October 28, 2003
He cried their first night together. As she held his face in her hands and touched her lips to his forehead, his lips, his eyes, he whispered “Thank you for being real.” He felt her smiling, and she pulled his face into her chest and closed her arms around him.
He had asked her to talk dirty to him, but she couldn’t. She giggled, embarassed, and he thought she was the softest and most beautiful girl he’d ever met.
He held her hand in public, kept her close at all times. “Don’t hold her so tight, she’s fragile,” a man in the street had said, laughing, as they walked past hand in hand. She laughed and put her head on his shoulder as they walked.
She tried cooking for him many times, but always failed, full of apologies. He ate every bite of her terrible food, and asked for second helpings. She smiled at him while he ate.
He called her every night, and left messages when she wasn’t home. He called her at work one day, but she was busy and couldn’t talk. She rarely had the need to call him.
He spent days and days with her, and didn’t want to leave her house. He didn’t want to go back to his dirty apartment, his drug-dealing neighbors, his streets full of addicts and prostitutes and sex clubs. Her house was clean and bright and spacious, her neighborhood full of friendly family neighbors and flowers in every yard. Sometimes he ripped flowers from those yards for her. She always displayed them in a jar on her kitchen table, smiling as she chided him for taking them.
He left her only to go to work–he worked the late shift washing dishes, leaving his mind free to think of her. On his days off he tried to occupy himself with other things, but his thoughts always came back to her. When one of her roommates moved out, he hinted that he wanted to move in. He saw the hesitance in her eyes, and didn’t pursue it. She suggested he find a cheaper place nearby. She began cutting out apartment ads for him, and he called a few. “You have to get out of that place,” she said. The ads piled up.
One night they went to a pub and a drunken Irishman approached them. He asked them if they knew what the Mason-Dixon line was. She couldn’t remember, but he tried to answer the question. He liked to talk about history. He prided himself on his knowledge. He didn’t finish college and he was eager at the chance to discuss it with someone other than the lowlife regulars at the bar by his house. But he couldn’t quite recall the exact story of Mason-Dixon. The Irishman yelled at them for not knowing their history. “Well please, tell me then,” he said to the Irishman.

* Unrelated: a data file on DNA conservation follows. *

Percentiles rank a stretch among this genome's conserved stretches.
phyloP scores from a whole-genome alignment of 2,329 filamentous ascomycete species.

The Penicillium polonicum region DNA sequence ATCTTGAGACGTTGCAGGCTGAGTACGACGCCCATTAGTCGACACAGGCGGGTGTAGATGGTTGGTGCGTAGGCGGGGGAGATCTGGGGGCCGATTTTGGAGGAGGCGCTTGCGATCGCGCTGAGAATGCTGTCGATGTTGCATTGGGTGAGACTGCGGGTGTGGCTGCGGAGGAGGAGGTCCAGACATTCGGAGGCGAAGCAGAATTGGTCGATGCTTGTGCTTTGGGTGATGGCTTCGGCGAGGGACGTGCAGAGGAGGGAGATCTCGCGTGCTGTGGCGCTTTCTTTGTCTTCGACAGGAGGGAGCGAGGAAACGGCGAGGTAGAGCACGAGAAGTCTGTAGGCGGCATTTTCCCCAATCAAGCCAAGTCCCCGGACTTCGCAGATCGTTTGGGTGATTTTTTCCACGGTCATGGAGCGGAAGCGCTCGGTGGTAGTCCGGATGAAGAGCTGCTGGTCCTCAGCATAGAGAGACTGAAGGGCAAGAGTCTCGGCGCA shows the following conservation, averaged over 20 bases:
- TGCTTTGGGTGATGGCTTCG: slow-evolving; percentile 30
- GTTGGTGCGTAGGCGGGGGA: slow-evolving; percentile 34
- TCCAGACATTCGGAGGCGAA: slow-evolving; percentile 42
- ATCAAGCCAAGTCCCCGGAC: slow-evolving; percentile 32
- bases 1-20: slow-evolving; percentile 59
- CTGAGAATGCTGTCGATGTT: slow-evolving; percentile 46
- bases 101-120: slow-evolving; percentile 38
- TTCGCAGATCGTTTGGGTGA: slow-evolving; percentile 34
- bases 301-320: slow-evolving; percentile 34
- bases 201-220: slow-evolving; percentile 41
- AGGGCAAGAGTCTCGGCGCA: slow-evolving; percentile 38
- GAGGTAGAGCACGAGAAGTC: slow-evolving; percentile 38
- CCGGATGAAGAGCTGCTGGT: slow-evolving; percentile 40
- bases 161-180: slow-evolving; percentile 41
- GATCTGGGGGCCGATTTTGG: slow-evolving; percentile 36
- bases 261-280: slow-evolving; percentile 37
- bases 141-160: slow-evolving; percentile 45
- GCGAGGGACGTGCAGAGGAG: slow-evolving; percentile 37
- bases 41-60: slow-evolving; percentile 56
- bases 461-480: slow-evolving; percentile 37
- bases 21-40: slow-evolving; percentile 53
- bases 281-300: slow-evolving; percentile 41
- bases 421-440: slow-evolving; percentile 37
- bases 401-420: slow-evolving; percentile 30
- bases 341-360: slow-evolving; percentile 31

“I didn’t come over here to give Americans a history lesson!” the Irishman shouted, and stomped away. She giggled, wide-eyed, but he followed the Irishman back to his table. He sat down and began to explain what he knew of Mason-Dixon. “From my understanding…” he began, but the Irishman cut him off. “Fuck off,” he said, looking him dead in the eye. He paused a moment, taking in the Irishman’s words, then stood up and led her over to another table and ordered another beer. She touched his hand, and he pulled it away. He didn’t speak for awhile. He kept ordering beers.
“I guess I’m just some dumb fucking Yank,” he said finally. “I guess it doesn’t matter that my family’s Irish. I guess it doesn’t matter that my ancestors fought wars. I’m just some dumb Yank.” She kept her eyes down as he talked; she didn’t want to watch what this did to his face. He got angrier as he spoke, his voice louder. He began explaining Civil War history to her. She tried to touch his hand again but he pulled it away again. She sat silent. He continued his angry lecture, moving on to the Irish Potato Famine and ordering beer after beer.
After awhile, he stopped talking. He looked at her and whispered, “I’m sorry.” She half-smiled, relieved, and leaned in to kiss him. He didn’t know that when she excused herself to go to the rest room, she broke into tears in the stall.
One day she was upset about a family problem, she was crying on the phone. She said she wished he could come over, she wished he lived closer. She needed him. He told her he had overly worn tires and needed to buy new ones–not safe to drive an hour to Boston on such tires, he said. He told her he had to go, but he’d call her back.
The next day she called, still upset. She asked why he hadn’t called her. He said he got home late from work and didn’t want to wake her up. He said he had to get off the phone to go to work, but that he’d call her later that night.
A week later, she had filled his answering machine with worried messages. He showed up at work one day to find she had called to see if he had been coming in, and had said she was calling the police to report him missing. She called again and he answered the phone. “Look, I’ll call you back, alright?” he said, and hung up.
Three days later she had filled his machine again. Only now the messages were alternately sad and angry, always ending with “Why are you doing this?”
He turned off his machine and kept the ringer off.